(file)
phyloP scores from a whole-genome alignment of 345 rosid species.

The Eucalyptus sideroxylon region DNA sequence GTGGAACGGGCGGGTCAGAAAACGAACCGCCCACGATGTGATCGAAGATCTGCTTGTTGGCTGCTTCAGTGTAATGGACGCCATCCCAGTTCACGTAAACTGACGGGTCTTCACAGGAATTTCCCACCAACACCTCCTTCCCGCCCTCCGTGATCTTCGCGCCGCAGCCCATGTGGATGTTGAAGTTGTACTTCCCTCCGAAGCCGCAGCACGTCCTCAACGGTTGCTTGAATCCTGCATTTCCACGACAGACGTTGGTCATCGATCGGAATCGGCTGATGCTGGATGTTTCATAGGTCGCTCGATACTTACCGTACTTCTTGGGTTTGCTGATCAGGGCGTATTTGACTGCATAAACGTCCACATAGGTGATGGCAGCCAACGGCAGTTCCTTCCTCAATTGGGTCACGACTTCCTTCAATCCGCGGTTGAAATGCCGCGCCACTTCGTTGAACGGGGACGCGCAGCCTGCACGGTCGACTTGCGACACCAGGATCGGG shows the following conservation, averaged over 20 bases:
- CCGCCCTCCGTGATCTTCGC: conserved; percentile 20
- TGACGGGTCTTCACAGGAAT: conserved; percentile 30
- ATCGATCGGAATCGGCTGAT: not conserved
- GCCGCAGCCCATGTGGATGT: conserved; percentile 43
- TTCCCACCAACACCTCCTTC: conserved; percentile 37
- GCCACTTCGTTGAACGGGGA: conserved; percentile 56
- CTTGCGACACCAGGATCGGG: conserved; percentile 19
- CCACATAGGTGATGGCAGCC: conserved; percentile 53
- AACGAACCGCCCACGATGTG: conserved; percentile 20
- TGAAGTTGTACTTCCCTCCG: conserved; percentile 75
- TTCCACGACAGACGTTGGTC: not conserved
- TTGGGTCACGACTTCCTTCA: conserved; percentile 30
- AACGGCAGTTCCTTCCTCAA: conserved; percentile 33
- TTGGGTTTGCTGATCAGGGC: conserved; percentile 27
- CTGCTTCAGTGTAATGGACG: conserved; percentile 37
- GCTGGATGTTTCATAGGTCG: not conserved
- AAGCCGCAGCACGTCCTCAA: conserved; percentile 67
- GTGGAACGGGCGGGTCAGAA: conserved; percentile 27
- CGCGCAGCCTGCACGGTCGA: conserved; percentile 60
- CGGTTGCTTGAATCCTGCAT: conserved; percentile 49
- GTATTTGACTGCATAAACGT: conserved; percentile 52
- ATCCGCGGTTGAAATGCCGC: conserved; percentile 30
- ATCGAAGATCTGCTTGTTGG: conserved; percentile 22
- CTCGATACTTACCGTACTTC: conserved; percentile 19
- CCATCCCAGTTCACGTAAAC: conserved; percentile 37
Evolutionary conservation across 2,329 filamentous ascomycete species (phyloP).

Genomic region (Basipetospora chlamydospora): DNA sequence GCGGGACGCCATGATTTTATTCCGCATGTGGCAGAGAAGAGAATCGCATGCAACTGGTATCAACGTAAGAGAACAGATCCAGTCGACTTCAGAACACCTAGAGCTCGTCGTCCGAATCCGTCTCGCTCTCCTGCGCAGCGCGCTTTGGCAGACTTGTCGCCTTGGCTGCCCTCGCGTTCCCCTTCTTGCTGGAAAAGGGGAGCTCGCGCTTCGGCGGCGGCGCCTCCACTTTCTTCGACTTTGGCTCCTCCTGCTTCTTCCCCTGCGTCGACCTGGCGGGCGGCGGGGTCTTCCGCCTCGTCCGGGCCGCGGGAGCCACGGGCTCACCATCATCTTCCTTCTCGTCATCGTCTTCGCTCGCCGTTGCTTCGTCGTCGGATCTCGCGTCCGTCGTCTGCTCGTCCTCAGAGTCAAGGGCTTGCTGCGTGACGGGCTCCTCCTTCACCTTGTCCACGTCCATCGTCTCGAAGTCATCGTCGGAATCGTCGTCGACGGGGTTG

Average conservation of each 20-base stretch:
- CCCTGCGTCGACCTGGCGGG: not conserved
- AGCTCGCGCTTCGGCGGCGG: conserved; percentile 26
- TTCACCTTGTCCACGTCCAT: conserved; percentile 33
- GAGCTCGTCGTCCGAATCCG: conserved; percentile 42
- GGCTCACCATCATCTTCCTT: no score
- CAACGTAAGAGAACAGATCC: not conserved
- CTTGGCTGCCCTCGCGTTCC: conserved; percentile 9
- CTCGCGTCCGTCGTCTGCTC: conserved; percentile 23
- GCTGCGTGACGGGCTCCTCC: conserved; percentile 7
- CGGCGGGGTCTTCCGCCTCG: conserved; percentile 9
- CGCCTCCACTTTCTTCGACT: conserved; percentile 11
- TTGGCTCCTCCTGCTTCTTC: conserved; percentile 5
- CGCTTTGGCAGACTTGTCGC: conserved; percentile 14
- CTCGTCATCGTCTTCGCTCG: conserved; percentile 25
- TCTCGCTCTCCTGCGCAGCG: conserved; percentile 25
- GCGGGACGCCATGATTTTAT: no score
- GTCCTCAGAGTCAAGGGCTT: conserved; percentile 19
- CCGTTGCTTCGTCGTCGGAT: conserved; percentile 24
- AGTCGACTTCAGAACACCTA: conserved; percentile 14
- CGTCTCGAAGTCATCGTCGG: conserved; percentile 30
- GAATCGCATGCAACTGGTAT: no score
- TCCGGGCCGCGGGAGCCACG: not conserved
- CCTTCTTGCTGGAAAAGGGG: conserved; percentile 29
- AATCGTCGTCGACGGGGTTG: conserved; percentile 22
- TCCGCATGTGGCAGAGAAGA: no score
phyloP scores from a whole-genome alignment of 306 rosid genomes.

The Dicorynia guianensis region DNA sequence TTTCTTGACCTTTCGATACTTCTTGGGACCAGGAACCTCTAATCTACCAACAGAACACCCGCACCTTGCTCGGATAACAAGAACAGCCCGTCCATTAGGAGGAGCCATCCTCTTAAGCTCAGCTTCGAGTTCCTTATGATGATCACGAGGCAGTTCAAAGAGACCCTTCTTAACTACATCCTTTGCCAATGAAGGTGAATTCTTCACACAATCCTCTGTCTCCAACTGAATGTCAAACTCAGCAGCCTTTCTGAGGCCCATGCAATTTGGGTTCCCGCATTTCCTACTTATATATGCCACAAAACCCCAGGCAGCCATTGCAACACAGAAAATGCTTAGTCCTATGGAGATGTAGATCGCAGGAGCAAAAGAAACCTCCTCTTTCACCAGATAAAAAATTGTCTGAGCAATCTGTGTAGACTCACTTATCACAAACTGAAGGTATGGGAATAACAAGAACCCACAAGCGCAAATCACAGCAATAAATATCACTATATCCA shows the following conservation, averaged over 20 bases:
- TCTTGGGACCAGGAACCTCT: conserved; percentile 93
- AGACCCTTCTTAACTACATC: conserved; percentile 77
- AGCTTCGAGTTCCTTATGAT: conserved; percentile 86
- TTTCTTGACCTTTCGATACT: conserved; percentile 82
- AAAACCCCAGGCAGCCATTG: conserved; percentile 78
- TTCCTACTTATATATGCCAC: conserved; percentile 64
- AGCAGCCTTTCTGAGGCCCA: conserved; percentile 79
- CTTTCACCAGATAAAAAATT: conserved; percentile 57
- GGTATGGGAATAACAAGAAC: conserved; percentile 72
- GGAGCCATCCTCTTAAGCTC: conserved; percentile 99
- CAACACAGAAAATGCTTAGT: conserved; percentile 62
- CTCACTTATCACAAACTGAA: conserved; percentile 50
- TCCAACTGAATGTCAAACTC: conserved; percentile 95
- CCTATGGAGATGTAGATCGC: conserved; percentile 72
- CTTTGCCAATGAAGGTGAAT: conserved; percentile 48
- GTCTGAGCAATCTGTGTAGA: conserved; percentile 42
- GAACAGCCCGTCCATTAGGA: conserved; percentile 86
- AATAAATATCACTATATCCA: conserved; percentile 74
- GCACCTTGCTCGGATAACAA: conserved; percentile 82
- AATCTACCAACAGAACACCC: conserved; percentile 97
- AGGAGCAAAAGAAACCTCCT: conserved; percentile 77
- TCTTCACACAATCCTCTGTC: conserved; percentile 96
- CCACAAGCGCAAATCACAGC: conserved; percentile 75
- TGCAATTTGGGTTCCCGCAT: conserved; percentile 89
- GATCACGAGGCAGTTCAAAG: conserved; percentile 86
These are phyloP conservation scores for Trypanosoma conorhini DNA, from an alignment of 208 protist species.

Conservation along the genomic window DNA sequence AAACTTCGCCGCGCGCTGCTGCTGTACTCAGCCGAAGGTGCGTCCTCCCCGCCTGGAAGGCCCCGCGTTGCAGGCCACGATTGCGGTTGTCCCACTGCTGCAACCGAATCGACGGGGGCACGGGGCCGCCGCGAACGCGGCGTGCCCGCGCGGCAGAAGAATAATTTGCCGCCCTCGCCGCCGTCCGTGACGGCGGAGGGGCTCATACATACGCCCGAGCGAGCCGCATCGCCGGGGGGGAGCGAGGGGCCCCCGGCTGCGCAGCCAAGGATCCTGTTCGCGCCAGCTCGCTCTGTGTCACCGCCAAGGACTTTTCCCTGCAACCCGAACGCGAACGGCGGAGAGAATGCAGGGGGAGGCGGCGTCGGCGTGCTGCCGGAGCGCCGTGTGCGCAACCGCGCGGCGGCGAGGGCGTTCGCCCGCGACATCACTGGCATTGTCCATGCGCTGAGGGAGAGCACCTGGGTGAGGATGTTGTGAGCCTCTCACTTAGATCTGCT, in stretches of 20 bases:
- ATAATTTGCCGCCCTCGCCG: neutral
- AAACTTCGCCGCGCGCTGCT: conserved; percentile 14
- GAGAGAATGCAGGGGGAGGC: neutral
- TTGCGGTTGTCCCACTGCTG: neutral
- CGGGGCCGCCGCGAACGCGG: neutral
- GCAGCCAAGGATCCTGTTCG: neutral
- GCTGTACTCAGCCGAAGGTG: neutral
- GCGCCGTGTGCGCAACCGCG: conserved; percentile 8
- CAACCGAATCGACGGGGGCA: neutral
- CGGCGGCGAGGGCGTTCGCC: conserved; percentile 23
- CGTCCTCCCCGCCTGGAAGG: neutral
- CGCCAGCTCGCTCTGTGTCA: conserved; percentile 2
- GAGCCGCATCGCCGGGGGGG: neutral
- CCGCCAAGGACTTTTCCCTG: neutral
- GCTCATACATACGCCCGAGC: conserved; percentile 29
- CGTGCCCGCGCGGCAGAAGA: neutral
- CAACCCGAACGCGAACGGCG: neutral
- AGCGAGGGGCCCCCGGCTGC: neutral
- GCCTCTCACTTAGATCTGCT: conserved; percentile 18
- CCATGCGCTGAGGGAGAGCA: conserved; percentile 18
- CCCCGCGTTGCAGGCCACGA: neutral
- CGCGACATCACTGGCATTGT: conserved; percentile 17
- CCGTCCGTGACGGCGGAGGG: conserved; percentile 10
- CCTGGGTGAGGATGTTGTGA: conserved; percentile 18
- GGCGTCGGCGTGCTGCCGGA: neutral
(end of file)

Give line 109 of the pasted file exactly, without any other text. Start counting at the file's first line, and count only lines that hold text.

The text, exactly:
- GGCGTCGGCGTGCTGCCGGA: neutral